Sunday, November 14, 2010
Has the last wicket become achilles heel?
In cricket, a captain or the back-room staff would primarily think about plotting the downfall of batsmen in the opposition line-up, but in modern times, it seems like lower-order batsmen are becoming a hazard for bowlers and the captain. A few may point to the fact that nowadays coaches insist that lower-order batsmen should contribute with the bat and as a result, look at ways to improve their batting, bats have become better, bowlers aren't of the same class, or the pitches have become flat yet, is it so difficult to get the last wicket?
Today, I have to give the credit to Harbhajan for his stunning counter attack on the plucky Kiwi bowlers, but at the same-time, I couldn't fathom some of the tactics that Vettori employed. Yes, when the last man Sreesanth joined Harbhajan at crease, Harby played a few stunning shots of Vettori, but I was dumbfounded by how soon the Kiwi captain panicked and fielders went scurrying to the boundary.
To be frank, I realise that it is easy to say a captain is too defensive by sitting on a chair in front of a laptop, but some of the tactics that modern day captains employ is unfathomable. Cricket is sometimes known as a game of chess and that can be true as the captain on the field has to anticipate what a batsman would do next. Today, I felt that Vettori didn't use what is known as the brain. In-fact, it seemed like his brain became dead for the last hour of the day's play.
If I look at the way the last pair played, I wouldn't have pushed the long-off back to Vettori as it could have tempted Harbie to play against the spin. Another reason why I wouldn't have pushed the long-off back is, I want the last man to play a rash shot and get out. As Harby was playing some audacious shots it made Sreesanth to play defensively, but a captain should look to tempt the last man to play a slog or two. If they had kept an attacking field for Harby, maybe Sreesanth would have played a rash shot or two. As soon as the captain sets a defensive field with just one wicket to fall, the better batsman would look to just take the odd risk and the last man would look to defend everything and a wicket won't fall. The Kiwi bowlers could have tried a few more short deliveries and the odd yorker to dismiss Sreesanth. I would also have a silly point for Harby as I would like to get under the skin of Harby and force him to play an audacious shot which is beyond even his range of stroke-play. Unfortunately, there isn't anyone like Mark Taylor around and such tactics would never be tried.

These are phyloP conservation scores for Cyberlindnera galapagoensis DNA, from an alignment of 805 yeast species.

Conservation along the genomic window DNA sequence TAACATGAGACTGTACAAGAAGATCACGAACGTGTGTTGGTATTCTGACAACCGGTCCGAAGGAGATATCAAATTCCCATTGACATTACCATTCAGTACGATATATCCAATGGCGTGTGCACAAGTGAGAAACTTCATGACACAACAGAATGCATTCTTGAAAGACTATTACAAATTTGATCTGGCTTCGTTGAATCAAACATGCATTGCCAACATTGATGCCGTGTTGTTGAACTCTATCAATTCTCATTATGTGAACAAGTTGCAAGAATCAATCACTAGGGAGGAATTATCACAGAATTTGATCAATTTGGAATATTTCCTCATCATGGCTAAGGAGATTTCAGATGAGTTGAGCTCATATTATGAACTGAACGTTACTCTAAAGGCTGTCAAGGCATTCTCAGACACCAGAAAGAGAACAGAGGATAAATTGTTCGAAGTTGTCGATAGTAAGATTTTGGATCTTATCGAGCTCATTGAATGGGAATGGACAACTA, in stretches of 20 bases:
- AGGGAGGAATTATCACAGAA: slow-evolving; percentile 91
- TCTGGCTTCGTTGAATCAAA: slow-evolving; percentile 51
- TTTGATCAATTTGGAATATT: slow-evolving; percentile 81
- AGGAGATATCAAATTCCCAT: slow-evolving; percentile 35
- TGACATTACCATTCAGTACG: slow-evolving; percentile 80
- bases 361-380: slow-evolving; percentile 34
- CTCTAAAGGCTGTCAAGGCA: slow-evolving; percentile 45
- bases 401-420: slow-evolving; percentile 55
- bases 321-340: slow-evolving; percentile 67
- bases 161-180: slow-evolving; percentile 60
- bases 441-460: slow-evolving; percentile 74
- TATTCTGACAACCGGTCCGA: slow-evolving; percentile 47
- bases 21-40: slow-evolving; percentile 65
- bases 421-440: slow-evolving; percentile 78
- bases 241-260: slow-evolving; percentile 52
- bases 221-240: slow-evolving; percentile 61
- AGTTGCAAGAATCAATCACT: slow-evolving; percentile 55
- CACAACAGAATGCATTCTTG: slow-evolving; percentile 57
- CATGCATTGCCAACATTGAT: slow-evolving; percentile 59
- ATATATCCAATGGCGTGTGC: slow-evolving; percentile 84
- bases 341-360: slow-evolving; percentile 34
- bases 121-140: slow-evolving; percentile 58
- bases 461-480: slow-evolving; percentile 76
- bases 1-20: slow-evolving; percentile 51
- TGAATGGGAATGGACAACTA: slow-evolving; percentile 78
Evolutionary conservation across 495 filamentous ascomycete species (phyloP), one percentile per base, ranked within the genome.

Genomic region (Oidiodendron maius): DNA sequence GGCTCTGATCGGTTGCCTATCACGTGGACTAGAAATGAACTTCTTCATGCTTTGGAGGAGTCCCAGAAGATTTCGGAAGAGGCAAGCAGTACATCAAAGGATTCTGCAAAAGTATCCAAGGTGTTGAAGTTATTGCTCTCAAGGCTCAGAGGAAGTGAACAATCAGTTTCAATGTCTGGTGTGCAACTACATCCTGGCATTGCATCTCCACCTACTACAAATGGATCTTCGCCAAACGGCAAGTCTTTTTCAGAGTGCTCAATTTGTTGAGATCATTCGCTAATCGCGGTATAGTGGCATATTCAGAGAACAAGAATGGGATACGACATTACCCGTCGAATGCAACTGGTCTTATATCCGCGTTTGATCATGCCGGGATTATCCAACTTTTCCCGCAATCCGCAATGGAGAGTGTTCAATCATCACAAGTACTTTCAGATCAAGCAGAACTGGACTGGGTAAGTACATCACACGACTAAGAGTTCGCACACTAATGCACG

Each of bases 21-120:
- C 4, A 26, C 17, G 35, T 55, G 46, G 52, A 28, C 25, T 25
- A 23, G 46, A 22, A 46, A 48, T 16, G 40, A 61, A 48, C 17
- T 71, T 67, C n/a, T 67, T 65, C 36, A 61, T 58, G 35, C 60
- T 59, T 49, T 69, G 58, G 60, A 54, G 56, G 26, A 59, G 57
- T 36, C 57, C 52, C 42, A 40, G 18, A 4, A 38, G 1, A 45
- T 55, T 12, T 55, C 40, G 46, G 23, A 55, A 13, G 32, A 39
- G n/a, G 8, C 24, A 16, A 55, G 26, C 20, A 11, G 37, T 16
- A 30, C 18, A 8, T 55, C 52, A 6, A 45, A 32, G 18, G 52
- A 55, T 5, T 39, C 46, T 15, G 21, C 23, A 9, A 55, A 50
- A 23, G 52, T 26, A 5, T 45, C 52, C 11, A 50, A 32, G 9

Sydney fiasco and the blunder at Oval
It isn't the first time either when captains have got defensive with the team needing just a few wickets to wrap up the innings. Recently at Sydney, Hussey scored a century with the tailenders supporting him. Hussey did play a fine knock under pressure, but the opposition captain Yousuf seemed to be intent on gifting him a birthday present. Yousuf spread the field and as expected, Huss started taking easy singles and in between was hitting the odd boundary. The tailenders at the other end, just defended everything. It happened at Oval too, when Azhar Ali added crucial runs with the last man. In the end, Pakistan won a close match, but if Strauss was a bit more attacking, it could have been a different story altogether as both Ali and the last man Asif added crucial 30-40 runs. The virus of setting defensive fields didn't end there as in the last test at Lord's, Strauss set defensive fields for Umar Akmal, though England were million runs ahead and just needed one wicket for victory! Why would anyone do that especially with Umar Akmal being known for playing reckless shots? Any captain should tempt Umar to play more reckless shots and what makes it more interesting is the fact that England were coasting to an easy victory.
Finally, I do agree that Harbhajan played a stunning knock. His timing was impeccable, he played late and played some audacious shots, but Vettori seemed to be treating him as the re-incarnation of Gilbret Jessop.